You’d think that with all that the book would be depressing. But it isn’t. I’m not quite sure why. I definitely felt drained by the end, a little sad, but not depressed. So if you are thinking the subject matter of the book will be too overwhelming for you to bear, don’t worry. It’s full of horrors but Flanagan manages with pacing and scene and time changes to keep the reader from sinking into despair.

An excellent book. A moving book. A book I will not soon forget.

Filed under: Books, Reviews Tagged: Richard Flanagan

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18. Starred reviews, January/February 2015 Horn Book Magazine

SissonSagan Starred reviews, January/February 2015 Horn Book MagazineThe following books will receive starred reviews in the January/February 2015 issue of the Horn Book Magazine. Coming this Wednesday: Fanfare, our choices for the best books of 2014.

Once Upon an Alphabet; written and illustrated by Oliver Jeffers (Philomel)

The Bear Ate Your Sandwich; written and illustrated by Julia Sarcone-Roach (Knopf)

Supertruck; written and illustrated by Stephen Savage (Roaring Brook)

The War That Saved My Life; by Kimberly Brubaker Bradley  (Dial)

Tales of Bunjitsu Bunny; written and illustrated  by John Himmelman (Holt)

Glory O’Brien’s History of the Future; by A. S. King (Little, Brown)

Star Stuff: Carl Sagan and the Mysteries of the Cosmos; written and illustrated by  Stephanie Roth Sisson (Roaring Brook)

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19. Wrestling Alligators: On Embracing Curiosity

AuthorPhoto_LizCrainBY LIZ CRAIN

GIVEAWAY: Liz is excited to give away a free copy of the second edition of her just released book, Food Lover’s Guide to Portland, to a random commenter. Comment within 2 weeks; winners must live in the US to receive the book by mail. You can win a blog contest even if you’ve won before.

The summers that I was 6 and 7 years old in early ’80s, I went to a day camp in the woods maybe 30 minutes or so from the suburbs of Cincinnati where I grew up. There were a lot of memorable things about that camp, as there tend to be, but without a doubt the most memorable was Mr. Brady—the camp nature guide whose office was the old barn across the way from the open-air dining hall—and his resident alligators. The seven or eight alligators ranging in age from a couple years to several years lived in a large, maybe 10-foot diameter, round metal trough topped with a piece of plywood.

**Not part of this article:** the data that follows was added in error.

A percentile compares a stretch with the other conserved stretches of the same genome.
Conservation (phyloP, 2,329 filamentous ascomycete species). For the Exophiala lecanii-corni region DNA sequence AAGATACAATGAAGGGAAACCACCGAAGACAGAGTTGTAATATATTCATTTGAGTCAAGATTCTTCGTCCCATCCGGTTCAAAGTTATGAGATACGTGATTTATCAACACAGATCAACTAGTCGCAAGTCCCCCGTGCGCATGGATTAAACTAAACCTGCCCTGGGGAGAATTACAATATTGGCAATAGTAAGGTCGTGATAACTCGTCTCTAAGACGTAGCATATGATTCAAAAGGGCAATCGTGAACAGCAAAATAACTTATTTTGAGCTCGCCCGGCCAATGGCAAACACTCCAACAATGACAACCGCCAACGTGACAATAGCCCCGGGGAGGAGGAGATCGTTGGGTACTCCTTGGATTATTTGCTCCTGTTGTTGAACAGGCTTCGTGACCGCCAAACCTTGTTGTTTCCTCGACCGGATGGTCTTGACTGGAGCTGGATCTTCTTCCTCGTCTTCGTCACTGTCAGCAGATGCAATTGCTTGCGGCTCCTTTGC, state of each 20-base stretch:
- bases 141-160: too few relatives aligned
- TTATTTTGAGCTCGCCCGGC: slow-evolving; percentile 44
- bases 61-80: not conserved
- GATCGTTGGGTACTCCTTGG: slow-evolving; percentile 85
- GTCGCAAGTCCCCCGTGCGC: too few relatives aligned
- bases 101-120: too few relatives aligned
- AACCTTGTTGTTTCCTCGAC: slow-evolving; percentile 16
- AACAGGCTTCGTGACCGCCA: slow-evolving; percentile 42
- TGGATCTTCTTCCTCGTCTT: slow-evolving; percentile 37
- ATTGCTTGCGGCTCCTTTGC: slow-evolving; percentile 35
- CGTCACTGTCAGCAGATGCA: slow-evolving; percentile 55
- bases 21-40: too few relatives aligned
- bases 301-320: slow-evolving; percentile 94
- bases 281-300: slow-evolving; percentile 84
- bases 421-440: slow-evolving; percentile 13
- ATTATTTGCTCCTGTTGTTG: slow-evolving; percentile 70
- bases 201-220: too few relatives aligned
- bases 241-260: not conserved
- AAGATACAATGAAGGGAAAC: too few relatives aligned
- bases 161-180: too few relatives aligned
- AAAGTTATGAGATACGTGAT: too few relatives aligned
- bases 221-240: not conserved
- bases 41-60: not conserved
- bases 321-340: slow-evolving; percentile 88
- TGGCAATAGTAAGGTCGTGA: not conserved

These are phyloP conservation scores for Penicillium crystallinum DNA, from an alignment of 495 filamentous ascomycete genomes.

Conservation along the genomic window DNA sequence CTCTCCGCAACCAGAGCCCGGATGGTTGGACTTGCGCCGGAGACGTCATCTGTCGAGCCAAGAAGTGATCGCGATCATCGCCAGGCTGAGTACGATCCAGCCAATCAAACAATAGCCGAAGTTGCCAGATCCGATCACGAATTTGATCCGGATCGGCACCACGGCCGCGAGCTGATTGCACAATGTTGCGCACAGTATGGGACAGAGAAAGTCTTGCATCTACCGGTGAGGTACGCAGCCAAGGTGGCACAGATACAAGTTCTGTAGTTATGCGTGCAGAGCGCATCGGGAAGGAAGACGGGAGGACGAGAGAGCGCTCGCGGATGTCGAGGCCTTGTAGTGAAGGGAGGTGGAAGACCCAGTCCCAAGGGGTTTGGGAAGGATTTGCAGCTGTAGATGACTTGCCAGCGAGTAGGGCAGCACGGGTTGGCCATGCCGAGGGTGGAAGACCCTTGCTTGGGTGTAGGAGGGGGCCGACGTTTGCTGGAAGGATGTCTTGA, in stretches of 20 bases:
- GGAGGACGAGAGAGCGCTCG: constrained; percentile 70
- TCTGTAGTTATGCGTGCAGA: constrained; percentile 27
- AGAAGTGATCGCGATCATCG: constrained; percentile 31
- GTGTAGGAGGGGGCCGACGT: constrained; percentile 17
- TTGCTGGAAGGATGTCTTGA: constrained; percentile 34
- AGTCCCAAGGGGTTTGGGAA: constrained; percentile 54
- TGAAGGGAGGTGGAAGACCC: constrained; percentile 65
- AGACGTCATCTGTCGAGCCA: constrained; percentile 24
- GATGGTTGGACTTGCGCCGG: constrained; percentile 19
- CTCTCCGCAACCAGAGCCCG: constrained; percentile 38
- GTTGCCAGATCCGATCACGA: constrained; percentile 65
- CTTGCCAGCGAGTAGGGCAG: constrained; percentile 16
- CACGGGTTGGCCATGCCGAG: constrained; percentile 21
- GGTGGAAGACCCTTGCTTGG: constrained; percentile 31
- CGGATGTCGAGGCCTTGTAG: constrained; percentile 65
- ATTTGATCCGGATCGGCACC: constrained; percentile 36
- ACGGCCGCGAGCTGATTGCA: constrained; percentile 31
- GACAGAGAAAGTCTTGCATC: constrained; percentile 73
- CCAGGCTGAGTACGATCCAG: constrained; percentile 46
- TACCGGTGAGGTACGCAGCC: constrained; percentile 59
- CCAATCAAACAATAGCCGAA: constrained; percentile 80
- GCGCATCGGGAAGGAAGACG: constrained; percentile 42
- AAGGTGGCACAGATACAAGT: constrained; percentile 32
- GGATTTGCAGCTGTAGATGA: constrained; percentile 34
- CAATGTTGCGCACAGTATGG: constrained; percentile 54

One day, every summer, Mr. Brady would take the youngest, or maybe just the most docile, alligator out of the trough, put it in the bed of his old beat-up blue pick-up truck and drive it down the hill behind the barn to the creek, where 15 or so of us would be waiting with our counselor. What happened next is not a dream. I am still friends with one of the campers and can verify that Mr. Brady—longish white beard, rubber pants and suspenders, boots—would then spend the next 40 minutes or so of our nature session wrestling with the alligator in the murky creek. Our task: watch. And in the process scream, laugh and hug each other tightly.

I’m sure there were some teachable moments that I’m missing that occurred during the alligator wrestling. There might have been words about habitat and behavior in the wild and maybe even a little bit about how humans are not typically a part of the alligator diet. Of course, all I remember, and all I am sure that most campers remember, is an old man wrestling an alligator in the creek. By choice. He seemed to have no fear, and he seemed to genuinely love doing it.

Although I have changed the names and some identifying details of the alligators what follows is my own story of wrestling with alligators, except that the alligators are humans and the wrestling is being done with writing.

When I first started freelance food writing shortly after moving to Portland, Oregon, in my mid-20s, I said yes to just about anything work-wise that came my way, including waiting tables, nannying and working in a Montessori after-school program. I also covered a lot of writing territory. I wrote a corporate fitness manual without ever having worked in an office, smoking cigarettes and drinking most nights of the week and never setting foot in a gym. Clearly I was an expert. I also wrote website copy for a few hotel and hospitality companies, health and fitness articles for a smaller circulation magazine in Arizona and movie reviews for an online art and culture startup in New York.